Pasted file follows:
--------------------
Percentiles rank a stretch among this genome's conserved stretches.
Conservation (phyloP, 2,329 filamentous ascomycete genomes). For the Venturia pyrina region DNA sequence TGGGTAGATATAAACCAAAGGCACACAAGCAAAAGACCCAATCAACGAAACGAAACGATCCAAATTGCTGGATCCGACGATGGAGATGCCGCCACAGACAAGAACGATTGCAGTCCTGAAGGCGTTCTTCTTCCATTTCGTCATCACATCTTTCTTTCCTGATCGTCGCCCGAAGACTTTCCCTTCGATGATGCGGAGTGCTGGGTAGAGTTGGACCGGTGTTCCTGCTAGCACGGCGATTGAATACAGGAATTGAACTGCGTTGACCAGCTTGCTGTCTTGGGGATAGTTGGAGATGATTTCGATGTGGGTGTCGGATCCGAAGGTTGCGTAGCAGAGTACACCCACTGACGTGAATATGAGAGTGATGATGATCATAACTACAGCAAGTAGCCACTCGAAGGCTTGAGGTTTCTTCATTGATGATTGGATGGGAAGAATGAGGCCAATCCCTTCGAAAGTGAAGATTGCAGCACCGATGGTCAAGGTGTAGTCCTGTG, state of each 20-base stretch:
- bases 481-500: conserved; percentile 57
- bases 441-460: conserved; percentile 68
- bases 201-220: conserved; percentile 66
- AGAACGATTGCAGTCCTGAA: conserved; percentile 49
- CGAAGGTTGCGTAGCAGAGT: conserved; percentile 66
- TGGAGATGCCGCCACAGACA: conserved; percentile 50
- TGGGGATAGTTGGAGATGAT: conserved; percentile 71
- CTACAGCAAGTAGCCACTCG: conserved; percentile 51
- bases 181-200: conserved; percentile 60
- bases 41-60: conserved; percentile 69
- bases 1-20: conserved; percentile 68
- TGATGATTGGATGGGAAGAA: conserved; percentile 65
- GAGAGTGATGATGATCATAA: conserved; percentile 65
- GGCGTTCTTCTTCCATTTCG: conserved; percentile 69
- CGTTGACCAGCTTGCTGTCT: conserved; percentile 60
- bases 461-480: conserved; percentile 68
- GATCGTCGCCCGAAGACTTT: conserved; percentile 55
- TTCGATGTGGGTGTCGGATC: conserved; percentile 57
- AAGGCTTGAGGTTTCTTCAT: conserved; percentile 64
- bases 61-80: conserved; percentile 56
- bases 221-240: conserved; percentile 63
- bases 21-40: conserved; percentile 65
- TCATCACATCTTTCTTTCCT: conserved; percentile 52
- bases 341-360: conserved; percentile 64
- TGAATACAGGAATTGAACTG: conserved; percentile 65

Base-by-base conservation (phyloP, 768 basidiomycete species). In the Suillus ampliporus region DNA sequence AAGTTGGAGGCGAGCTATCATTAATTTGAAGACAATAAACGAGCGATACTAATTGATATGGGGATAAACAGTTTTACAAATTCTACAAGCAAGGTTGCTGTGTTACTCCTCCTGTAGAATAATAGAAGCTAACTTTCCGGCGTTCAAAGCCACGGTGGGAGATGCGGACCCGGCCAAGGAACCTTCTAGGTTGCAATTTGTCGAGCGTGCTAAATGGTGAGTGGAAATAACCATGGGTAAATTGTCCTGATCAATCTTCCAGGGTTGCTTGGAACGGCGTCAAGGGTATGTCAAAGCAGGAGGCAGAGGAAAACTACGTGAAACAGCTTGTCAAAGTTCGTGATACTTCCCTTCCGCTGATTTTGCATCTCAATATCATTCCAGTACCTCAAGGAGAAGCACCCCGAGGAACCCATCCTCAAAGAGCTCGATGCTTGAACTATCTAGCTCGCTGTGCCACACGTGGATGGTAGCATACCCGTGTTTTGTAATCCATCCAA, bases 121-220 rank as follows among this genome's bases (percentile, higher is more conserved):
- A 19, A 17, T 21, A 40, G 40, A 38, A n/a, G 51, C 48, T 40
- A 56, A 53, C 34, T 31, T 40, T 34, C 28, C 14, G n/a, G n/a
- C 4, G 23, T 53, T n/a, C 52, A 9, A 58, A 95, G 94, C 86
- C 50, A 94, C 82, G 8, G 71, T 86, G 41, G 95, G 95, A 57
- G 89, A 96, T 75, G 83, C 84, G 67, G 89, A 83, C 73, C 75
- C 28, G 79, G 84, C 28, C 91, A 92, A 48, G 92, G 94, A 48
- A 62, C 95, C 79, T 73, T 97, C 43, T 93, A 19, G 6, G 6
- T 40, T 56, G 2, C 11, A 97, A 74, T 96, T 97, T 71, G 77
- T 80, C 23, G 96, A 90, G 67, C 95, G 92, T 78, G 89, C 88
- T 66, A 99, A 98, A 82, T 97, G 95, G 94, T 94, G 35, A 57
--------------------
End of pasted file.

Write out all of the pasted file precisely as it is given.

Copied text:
Percentiles rank a stretch among this genome's conserved stretches.
Conservation (phyloP, 2,329 filamentous ascomycete genomes). For the Venturia pyrina region DNA sequence TGGGTAGATATAAACCAAAGGCACACAAGCAAAAGACCCAATCAACGAAACGAAACGATCCAAATTGCTGGATCCGACGATGGAGATGCCGCCACAGACAAGAACGATTGCAGTCCTGAAGGCGTTCTTCTTCCATTTCGTCATCACATCTTTCTTTCCTGATCGTCGCCCGAAGACTTTCCCTTCGATGATGCGGAGTGCTGGGTAGAGTTGGACCGGTGTTCCTGCTAGCACGGCGATTGAATACAGGAATTGAACTGCGTTGACCAGCTTGCTGTCTTGGGGATAGTTGGAGATGATTTCGATGTGGGTGTCGGATCCGAAGGTTGCGTAGCAGAGTACACCCACTGACGTGAATATGAGAGTGATGATGATCATAACTACAGCAAGTAGCCACTCGAAGGCTTGAGGTTTCTTCATTGATGATTGGATGGGAAGAATGAGGCCAATCCCTTCGAAAGTGAAGATTGCAGCACCGATGGTCAAGGTGTAGTCCTGTG, state of each 20-base stretch:
- bases 481-500: conserved; percentile 57
- bases 441-460: conserved; percentile 68
- bases 201-220: conserved; percentile 66
- AGAACGATTGCAGTCCTGAA: conserved; percentile 49
- CGAAGGTTGCGTAGCAGAGT: conserved; percentile 66
- TGGAGATGCCGCCACAGACA: conserved; percentile 50
- TGGGGATAGTTGGAGATGAT: conserved; percentile 71
- CTACAGCAAGTAGCCACTCG: conserved; percentile 51
- bases 181-200: conserved; percentile 60
- bases 41-60: conserved; percentile 69
- bases 1-20: conserved; percentile 68
- TGATGATTGGATGGGAAGAA: conserved; percentile 65
- GAGAGTGATGATGATCATAA: conserved; percentile 65
- GGCGTTCTTCTTCCATTTCG: conserved; percentile 69
- CGTTGACCAGCTTGCTGTCT: conserved; percentile 60
- bases 461-480: conserved; percentile 68
- GATCGTCGCCCGAAGACTTT: conserved; percentile 55
- TTCGATGTGGGTGTCGGATC: conserved; percentile 57
- AAGGCTTGAGGTTTCTTCAT: conserved; percentile 64
- bases 61-80: conserved; percentile 56
- bases 221-240: conserved; percentile 63
- bases 21-40: conserved; percentile 65
- TCATCACATCTTTCTTTCCT: conserved; percentile 52
- bases 341-360: conserved; percentile 64
- TGAATACAGGAATTGAACTG: conserved; percentile 65

Base-by-base conservation (phyloP, 768 basidiomycete species). In the Suillus ampliporus region DNA sequence AAGTTGGAGGCGAGCTATCATTAATTTGAAGACAATAAACGAGCGATACTAATTGATATGGGGATAAACAGTTTTACAAATTCTACAAGCAAGGTTGCTGTGTTACTCCTCCTGTAGAATAATAGAAGCTAACTTTCCGGCGTTCAAAGCCACGGTGGGAGATGCGGACCCGGCCAAGGAACCTTCTAGGTTGCAATTTGTCGAGCGTGCTAAATGGTGAGTGGAAATAACCATGGGTAAATTGTCCTGATCAATCTTCCAGGGTTGCTTGGAACGGCGTCAAGGGTATGTCAAAGCAGGAGGCAGAGGAAAACTACGTGAAACAGCTTGTCAAAGTTCGTGATACTTCCCTTCCGCTGATTTTGCATCTCAATATCATTCCAGTACCTCAAGGAGAAGCACCCCGAGGAACCCATCCTCAAAGAGCTCGATGCTTGAACTATCTAGCTCGCTGTGCCACACGTGGATGGTAGCATACCCGTGTTTTGTAATCCATCCAA, bases 121-220 rank as follows among this genome's bases (percentile, higher is more conserved):
- A 19, A 17, T 21, A 40, G 40, A 38, A n/a, G 51, C 48, T 40
- A 56, A 53, C 34, T 31, T 40, T 34, C 28, C 14, G n/a, G n/a
- C 4, G 23, T 53, T n/a, C 52, A 9, A 58, A 95, G 94, C 86
- C 50, A 94, C 82, G 8, G 71, T 86, G 41, G 95, G 95, A 57
- G 89, A 96, T 75, G 83, C 84, G 67, G 89, A 83, C 73, C 75
- C 28, G 79, G 84, C 28, C 91, A 92, A 48, G 92, G 94, A 48
- A 62, C 95, C 79, T 73, T 97, C 43, T 93, A 19, G 6, G 6
- T 40, T 56, G 2, C 11, A 97, A 74, T 96, T 97, T 71, G 77
- T 80, C 23, G 96, A 90, G 67, C 95, G 92, T 78, G 89, C 88
- T 66, A 99, A 98, A 82, T 97, G 95, G 94, T 94, G 35, A 57